“It is an age of exhaustive whoredom groping for its god.” James Joyce, Ulysses (Random House, 1946) p. 204
I ran across this sentence this morning randomly reading James Joyce. It felt like an apt description of our times now. “Exhaustive whoredom” particularly reminds me of the online commodification of everything and the mad hate speech.
I love when my reading becomes serendipitous. The section that I was planning to read in The Black History of the White House turned to be about very early African American composers I had never heard of. Cool.
I immediately pulled out the old laptop and tried to find out more about Francis Johnson. The silly Groves Music Dictionary has him under “Frank Johnson,” but his biographers all refer to hims as “Francis Johnson.”
Johnson lived from 1792 to 1844. Groves says he was an “American violinist, Kent-bugle player, bandmaster, and composer.” In another entry, Groves tells us that the “Kent bugle [was] One of several alternate names for the Keyed bugle , patented in 1810 . The first method book for keyed bugle was dedicated to the Duke of Kent, and early versions of the instrument were labeled “Royal Kent Bugle.”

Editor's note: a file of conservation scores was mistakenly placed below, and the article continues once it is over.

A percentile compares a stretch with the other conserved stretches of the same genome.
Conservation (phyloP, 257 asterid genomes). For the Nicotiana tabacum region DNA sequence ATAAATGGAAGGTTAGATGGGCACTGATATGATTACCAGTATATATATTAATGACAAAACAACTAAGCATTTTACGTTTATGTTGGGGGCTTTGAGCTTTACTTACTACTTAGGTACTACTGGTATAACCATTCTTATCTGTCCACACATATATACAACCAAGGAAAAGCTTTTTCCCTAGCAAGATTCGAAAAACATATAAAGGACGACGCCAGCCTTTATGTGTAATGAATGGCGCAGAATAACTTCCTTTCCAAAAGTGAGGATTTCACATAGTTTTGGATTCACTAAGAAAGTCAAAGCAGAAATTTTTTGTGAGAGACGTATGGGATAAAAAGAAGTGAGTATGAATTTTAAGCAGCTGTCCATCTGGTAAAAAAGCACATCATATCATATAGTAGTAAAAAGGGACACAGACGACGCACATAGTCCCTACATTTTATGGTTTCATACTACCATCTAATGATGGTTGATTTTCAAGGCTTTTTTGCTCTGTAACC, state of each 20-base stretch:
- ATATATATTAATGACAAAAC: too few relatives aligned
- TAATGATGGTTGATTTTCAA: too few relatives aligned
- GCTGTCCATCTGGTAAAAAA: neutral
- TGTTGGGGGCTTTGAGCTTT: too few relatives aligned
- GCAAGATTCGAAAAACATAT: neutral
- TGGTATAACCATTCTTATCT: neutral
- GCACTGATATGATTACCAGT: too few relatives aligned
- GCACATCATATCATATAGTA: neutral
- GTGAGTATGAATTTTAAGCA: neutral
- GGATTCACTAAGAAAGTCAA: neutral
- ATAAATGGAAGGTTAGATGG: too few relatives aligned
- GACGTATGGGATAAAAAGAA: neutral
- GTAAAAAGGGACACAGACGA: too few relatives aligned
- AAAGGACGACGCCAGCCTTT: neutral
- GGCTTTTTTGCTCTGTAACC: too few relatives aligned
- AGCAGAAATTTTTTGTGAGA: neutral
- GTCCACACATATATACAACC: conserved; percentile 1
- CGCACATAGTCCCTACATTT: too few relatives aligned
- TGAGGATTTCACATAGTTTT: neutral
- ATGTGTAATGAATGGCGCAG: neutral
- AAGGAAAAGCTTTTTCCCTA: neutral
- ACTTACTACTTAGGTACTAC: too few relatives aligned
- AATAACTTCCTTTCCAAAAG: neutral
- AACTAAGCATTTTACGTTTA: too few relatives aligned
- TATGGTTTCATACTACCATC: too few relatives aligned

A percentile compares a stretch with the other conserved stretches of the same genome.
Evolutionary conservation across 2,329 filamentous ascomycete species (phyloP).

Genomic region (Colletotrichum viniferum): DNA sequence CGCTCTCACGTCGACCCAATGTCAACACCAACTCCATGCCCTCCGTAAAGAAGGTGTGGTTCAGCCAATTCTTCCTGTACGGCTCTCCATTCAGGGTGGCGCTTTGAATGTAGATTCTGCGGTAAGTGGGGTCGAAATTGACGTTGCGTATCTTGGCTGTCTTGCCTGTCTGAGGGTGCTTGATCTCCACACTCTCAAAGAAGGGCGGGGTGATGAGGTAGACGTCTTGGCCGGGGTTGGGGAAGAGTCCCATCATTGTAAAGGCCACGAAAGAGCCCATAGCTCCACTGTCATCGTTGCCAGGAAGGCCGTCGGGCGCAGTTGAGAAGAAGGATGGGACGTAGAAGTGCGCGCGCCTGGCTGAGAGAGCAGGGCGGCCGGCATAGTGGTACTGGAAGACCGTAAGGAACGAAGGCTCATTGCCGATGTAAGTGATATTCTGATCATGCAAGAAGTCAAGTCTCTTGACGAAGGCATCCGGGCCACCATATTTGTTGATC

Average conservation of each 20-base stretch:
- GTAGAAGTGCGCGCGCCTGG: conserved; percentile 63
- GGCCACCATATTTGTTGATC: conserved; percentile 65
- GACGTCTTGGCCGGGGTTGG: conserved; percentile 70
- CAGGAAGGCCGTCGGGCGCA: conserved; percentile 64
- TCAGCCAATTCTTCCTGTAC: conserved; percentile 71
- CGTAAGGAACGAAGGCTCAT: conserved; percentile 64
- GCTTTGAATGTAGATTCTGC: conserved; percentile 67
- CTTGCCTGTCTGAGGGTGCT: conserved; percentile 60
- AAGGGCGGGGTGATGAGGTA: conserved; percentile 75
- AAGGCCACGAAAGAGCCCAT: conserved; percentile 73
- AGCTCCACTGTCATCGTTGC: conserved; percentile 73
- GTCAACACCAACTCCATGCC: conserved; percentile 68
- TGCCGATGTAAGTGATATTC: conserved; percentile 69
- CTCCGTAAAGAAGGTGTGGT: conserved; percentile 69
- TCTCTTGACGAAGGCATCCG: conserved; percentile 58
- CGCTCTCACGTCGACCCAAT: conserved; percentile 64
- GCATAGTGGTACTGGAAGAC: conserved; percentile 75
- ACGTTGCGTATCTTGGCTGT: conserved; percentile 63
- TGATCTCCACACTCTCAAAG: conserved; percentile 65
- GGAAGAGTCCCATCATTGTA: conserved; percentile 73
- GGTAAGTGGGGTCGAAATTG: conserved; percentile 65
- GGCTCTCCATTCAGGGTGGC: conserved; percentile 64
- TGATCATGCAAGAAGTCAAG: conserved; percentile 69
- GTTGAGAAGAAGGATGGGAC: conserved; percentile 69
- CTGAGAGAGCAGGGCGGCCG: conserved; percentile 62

I am interested how an African American managed to have the kind of prominent career Johnson seems to have had when slavery was thriving in the USA. So far, the information I can get online only hints at what must have been huge obstacles.
I have interlibrary loaned one book about him and have found a collection of his cotillons (cotilions) on IMSLP.
The word, “cotillon” or “cottillion” means “under -petticoat.” Groves says it’s a “…] Social dance of 18th-century French origin, popular in Europe and America throughout the 19th century . Its name was derived from the words of one of the earliest tunes to which it was danced (‘Ma commère, quand je danse/Mon cotillon va-t-il bien?’); the anglicized name of the dance later became the most common form. It was danced in squares, like the quadrille and country dances, involving geometric patterns and figures, and the tempo was similar to that of the Quadrille , a dance often described as a ‘cotillion’”
This looks like my kind of music. If you look closely, you can see dance instruction at the bottom of the page above.
Groves also says this about this dude: “A summary of Johnson’s musical achievements as America’s premier bandsman was such that he is easily labeled the Sousa of the period. His publications resulted in other black musicians finding music publishers. Johnson’s novelty was to turn a current melody into a danceable form. He often used tunes from current operas.”
A man who likes dance music. I relate.